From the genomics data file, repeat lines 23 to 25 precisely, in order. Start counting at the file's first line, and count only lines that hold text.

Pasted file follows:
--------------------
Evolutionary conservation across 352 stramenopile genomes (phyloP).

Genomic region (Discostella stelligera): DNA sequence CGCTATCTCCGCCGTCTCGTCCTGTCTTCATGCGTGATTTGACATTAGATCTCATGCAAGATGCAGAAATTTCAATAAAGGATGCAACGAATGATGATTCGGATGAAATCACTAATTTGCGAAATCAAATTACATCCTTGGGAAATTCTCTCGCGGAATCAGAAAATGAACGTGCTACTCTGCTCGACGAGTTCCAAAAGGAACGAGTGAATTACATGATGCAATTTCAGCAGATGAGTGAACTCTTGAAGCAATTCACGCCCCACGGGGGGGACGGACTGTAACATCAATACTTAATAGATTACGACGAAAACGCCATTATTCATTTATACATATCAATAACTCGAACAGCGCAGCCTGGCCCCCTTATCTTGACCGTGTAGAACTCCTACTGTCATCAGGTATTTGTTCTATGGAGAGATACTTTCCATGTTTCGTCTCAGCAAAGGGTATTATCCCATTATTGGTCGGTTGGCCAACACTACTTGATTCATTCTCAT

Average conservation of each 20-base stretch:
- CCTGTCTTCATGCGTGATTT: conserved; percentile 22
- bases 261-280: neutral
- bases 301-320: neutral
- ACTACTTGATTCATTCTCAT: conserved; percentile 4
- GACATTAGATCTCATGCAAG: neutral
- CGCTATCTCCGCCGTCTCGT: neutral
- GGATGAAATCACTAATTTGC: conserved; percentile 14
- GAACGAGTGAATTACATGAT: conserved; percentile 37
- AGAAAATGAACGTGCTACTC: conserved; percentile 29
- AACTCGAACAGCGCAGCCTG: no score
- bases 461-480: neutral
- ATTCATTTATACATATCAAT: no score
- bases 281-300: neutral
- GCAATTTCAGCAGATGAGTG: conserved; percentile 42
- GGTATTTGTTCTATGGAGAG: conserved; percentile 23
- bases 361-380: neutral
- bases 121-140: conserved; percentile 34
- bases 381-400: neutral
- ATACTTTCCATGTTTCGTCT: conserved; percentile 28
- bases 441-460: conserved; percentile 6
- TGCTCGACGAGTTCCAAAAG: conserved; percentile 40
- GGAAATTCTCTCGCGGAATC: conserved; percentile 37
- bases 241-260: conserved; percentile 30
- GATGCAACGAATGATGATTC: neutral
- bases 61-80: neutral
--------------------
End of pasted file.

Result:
- bases 441-460: conserved; percentile 6
- TGCTCGACGAGTTCCAAAAG: conserved; percentile 40
- GGAAATTCTCTCGCGGAATC: conserved; percentile 37